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Let $^*$-polynomials be defined as hyperfinite polynomials over the hyperreals, i.e. elements of the set $\{ p\in \mathbb{R^R}\mid \exists\big( a:\{0,..,n\}\to\mathbb{R}\space \big)\forall x\in \mathbb{R}:p(x) = \sum_{i=0}^n a(i)x^i\text \}$

Using strong enlargements $^*$, the following statements are true:

Let $f:\mathbb{R} \to \mathbb{R}$ be a function. $$\begin{align} &(i) &\text{There exists a } ^* \text{-polynomial } p \text{ with } f(x)\approx p(x) , x\in\mathbb{R} \\ &(ii) &f \text{ continuous} \Leftrightarrow \text{There exists a } ^* \text{-polynomial } p \text{ with } f(x)\approx p(x) , x\in\mathbb{fin(^*R)} \end{align}$$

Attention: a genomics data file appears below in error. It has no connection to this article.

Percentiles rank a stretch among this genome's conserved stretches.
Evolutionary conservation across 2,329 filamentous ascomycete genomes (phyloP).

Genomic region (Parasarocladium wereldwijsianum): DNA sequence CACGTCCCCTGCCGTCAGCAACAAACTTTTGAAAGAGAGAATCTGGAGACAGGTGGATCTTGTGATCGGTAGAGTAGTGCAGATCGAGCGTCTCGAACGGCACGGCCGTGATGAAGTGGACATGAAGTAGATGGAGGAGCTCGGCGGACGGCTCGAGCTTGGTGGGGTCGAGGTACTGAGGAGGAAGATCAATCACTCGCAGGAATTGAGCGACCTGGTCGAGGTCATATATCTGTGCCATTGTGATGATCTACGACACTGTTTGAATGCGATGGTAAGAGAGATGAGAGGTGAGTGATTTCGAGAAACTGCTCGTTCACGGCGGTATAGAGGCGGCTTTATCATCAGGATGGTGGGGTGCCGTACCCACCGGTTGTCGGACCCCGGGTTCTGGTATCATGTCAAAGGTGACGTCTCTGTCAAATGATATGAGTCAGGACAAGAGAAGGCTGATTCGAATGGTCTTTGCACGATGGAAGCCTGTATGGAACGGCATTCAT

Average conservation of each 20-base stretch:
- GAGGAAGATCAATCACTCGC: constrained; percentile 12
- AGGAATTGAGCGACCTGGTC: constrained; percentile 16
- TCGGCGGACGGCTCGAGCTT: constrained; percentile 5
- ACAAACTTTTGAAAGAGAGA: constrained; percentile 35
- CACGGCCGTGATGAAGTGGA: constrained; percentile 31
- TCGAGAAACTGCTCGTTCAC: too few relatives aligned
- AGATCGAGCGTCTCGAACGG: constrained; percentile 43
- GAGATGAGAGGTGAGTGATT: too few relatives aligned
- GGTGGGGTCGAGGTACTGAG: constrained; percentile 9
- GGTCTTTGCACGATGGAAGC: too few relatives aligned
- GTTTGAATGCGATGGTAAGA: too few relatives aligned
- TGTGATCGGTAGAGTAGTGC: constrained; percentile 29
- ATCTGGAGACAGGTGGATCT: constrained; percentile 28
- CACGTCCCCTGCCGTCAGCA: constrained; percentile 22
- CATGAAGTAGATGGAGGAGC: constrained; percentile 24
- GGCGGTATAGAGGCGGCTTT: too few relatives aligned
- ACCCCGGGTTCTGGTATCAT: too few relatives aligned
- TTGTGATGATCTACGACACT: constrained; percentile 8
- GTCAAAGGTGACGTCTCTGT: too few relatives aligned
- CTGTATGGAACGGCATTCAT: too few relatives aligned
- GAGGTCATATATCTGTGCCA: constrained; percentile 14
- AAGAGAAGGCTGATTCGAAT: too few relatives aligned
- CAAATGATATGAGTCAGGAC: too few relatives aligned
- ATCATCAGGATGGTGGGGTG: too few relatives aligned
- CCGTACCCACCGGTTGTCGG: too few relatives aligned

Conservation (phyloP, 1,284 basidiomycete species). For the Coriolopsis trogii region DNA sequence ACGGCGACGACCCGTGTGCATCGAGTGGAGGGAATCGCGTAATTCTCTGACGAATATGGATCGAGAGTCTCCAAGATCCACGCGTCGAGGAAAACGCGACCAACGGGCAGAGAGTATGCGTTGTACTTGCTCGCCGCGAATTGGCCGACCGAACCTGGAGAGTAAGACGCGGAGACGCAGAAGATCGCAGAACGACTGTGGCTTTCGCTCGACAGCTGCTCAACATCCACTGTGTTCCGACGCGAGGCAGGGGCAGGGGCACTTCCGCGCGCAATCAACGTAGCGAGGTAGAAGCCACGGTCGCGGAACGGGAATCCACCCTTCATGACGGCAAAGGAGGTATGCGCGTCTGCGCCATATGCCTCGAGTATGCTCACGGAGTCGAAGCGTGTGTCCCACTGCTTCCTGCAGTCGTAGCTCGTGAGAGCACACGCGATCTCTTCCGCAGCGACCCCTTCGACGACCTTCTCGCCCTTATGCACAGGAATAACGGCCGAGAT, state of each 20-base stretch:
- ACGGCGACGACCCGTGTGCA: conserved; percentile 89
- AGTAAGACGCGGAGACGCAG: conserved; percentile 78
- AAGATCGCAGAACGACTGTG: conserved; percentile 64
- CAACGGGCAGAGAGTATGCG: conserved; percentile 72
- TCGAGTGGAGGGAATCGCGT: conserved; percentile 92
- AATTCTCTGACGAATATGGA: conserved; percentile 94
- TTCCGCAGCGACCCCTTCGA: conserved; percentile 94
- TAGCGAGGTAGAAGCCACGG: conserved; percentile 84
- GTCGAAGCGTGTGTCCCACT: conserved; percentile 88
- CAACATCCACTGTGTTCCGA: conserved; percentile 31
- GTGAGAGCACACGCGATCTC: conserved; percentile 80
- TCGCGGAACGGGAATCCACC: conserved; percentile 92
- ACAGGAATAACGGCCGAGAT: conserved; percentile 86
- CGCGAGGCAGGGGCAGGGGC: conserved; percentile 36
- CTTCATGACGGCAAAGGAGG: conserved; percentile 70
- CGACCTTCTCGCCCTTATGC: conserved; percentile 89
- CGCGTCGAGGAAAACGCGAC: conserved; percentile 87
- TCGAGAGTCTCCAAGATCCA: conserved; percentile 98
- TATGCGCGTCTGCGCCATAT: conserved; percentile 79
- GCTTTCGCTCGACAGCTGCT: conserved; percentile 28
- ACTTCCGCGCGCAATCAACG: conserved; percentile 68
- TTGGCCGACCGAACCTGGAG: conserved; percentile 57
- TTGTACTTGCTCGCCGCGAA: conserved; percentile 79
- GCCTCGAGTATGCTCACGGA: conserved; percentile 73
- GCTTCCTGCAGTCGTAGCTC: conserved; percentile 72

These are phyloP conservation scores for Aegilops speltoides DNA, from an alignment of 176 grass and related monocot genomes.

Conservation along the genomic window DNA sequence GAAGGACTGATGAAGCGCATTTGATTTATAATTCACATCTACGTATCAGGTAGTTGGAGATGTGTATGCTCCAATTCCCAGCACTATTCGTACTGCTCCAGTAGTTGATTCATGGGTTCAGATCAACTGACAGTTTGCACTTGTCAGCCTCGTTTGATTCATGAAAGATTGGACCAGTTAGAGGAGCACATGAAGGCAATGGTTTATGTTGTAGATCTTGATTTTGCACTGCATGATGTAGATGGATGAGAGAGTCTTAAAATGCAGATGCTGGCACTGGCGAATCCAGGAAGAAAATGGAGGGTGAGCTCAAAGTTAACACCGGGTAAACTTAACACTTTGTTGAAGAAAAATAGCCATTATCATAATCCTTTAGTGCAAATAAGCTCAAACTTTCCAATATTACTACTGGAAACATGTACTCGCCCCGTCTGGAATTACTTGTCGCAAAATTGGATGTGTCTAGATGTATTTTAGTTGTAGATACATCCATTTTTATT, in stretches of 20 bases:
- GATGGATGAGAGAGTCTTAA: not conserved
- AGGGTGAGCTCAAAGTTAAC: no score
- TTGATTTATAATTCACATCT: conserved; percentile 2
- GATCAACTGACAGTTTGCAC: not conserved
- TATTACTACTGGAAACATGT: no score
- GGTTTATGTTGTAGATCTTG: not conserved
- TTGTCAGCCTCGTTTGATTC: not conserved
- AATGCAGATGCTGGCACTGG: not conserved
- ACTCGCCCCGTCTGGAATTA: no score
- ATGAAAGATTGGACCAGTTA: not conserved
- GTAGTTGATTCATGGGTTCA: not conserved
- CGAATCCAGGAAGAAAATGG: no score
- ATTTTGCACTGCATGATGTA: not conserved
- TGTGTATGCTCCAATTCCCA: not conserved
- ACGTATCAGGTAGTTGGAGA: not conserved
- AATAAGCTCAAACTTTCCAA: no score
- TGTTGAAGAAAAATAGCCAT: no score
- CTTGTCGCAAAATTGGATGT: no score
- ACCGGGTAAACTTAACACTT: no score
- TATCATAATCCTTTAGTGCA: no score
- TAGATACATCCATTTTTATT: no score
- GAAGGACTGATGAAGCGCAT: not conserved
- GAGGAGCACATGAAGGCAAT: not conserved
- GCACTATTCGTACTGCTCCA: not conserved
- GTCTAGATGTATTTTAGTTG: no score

Given these two statements, there should be some interesting or easy conclusions to make. Unluckily, my resources didn't give any examples whatsoever, so I feel like I'm missing a starting point to build on about that topic.

What are elementary conclusions that can be deduced using these two statements?

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